Innovation has become quite the buzzword. Josh Silverman, the CEO of Skype, stressed it during the University’s Entrepreneurship Hour speaker series two weeks ago. Googling “Mary Sue Coleman Innovation” yields more than 50,000 results.

Let’s imagine Evan the engineer, inspired after leaving Entrepreneurship Hour. He spends 40 hours of his next week doing problem sets. While he’s developing his quantitative abilities, he isn’t relating this work to other information that may spark new ideas. Thinking innovatively is foreign to him because he spends much of his time not being innovative. His current box — his available cognitive space — is so full he can’t think outside of it.

It’s no wonder Evan — although this applies just as much to Hillary the history major — has trouble altering his mindset. While people tell him to challenge conventional wisdom, his reward mechanisms encourage him to be subservient. He is incentivized to solve problems and regurgitate information, not to come up with ideas even his professors haven’t thought of.

Evan hears Republican Gov. Rick Snyder speak the following week to announce winners of the Clean Energy Prize competition and nods in agreement as Snyder urges the audience to be innovative. Then Evan undergoes a similar, non-innovative workweek. The cycle continues.

Evan’s problem isn’t awareness — it’s implementation. He has step one down. He knows he needs to be innovative. He just doesn’t know how. He doesn’t need continuous doses of step one. He needs steps two, three and four. Evan can’t learn how to be innovative by continuously hearing inspirational anecdotes. To learn the next steps, he has to radically transform how he views his education. He will not attend class to receive an education — he will acquire it. One mindset is passive, the other is active.

While he values a knowledge base, he will also value the ability to manipulate, connect and produce information from that knowledge base. He will carry a notebook with him at all times that stores all his ideas, no matter how crazy. He knows that the process will improve his ability to generate ideas. Even if he won’t use them again, he acknowledges that they may spark a tangential idea three weeks from now. Those collections of ideas may lay dormant until culminating into the big one that strikes in a couple years.

He will share his ideas with friends and those who may provide insight, while in turn seeking to hear their ideas. He will read relevant, as well as random, information out of genuine curiosity. He’ll harass professors about the things they didn’t mention. He will understand that becoming innovative is an active process in which he will receive little feedback.

Evan can’t directly be taught how to be creative, but he can place himself in an environment conducive to developing innovative thinkers — a culture that encourages making and learning from mistakes and having a physical and mental space where people can gather and engage in self-designed projects. What if the University encouraged students to allocate time and cognitive space to pursuing collaborative projects in the same way Google does with its employees? Google’s concept of 20 percent time — a policy that allows engineers to spend one day a week working on a non-work related project — is known for cultivating a culture of innovation.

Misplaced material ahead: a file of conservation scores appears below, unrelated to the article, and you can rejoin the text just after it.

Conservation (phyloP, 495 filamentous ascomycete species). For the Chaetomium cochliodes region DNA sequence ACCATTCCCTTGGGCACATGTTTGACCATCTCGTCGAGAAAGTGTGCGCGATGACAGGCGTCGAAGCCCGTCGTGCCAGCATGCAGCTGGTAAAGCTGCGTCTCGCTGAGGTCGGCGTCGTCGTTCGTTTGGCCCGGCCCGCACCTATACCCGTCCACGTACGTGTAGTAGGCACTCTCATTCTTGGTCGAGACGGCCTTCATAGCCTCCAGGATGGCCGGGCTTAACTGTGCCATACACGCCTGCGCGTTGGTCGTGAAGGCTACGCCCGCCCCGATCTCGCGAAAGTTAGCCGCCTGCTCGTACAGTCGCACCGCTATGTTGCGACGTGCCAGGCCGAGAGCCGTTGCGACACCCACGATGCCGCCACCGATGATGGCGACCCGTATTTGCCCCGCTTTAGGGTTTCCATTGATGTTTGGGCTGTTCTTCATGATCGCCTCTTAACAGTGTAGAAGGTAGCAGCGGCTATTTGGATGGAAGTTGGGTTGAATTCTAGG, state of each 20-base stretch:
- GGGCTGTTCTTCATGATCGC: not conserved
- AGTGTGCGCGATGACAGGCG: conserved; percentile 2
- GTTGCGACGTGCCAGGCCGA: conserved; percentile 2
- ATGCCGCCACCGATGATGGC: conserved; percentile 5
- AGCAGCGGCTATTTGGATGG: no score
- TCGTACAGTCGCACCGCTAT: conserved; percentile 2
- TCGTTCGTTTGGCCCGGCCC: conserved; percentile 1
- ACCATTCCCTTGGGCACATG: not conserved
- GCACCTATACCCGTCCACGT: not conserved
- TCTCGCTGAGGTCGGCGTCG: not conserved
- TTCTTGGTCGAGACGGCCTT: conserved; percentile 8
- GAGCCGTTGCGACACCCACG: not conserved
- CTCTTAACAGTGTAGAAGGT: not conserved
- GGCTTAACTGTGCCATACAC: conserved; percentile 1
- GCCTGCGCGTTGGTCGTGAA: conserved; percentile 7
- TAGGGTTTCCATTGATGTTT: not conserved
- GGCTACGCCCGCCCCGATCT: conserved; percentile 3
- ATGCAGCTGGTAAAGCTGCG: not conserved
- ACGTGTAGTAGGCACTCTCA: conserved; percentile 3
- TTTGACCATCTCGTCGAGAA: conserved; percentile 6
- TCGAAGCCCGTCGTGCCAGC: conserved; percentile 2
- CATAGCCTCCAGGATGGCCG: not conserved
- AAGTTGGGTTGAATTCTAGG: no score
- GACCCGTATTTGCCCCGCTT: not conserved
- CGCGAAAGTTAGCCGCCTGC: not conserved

Writer Steven Johnson highlights the importance of incentives, proclaiming that great ideas don’t result from solitary eureka moments in the woods. They arise from liquid networks — environments where ideas are in constant contact with each other.

The University has started to value such an environment. It offers classes where students work in teams to pursue ventures. The 1,000 Pitches competition encouraged students to present and work on their business ideas. While the project is primarily business oriented, the same concept could be aimed toward students who are more interested in targeting specific social issues. It could be called something like Solving 1,000 Problems.

While providing incentives will encourage innovation, students should value the inherent benefits involved in cultivating such an environment. Is there a better environment for liquid networks than the University? Students have the ability to share ideas with their peers, knowledgeable professors and eager alumni — they just have to care to do it. Evan may organize a meeting to do this after Entrepreneurship Hour.

The next time he hears that he needs to challenge conventional wisdom, he will stop and look around. As the crowd nods their heads in unison, Evan will consider: How so? Which conventional wisdoms? And in challenging them, what new questions will he propose?

He may even skip the talk altogether, opting to pursue some other self-designed project instead. He may hypothesize that those speakers probably would have done the same thing.

Erik Torenberg can be reached at

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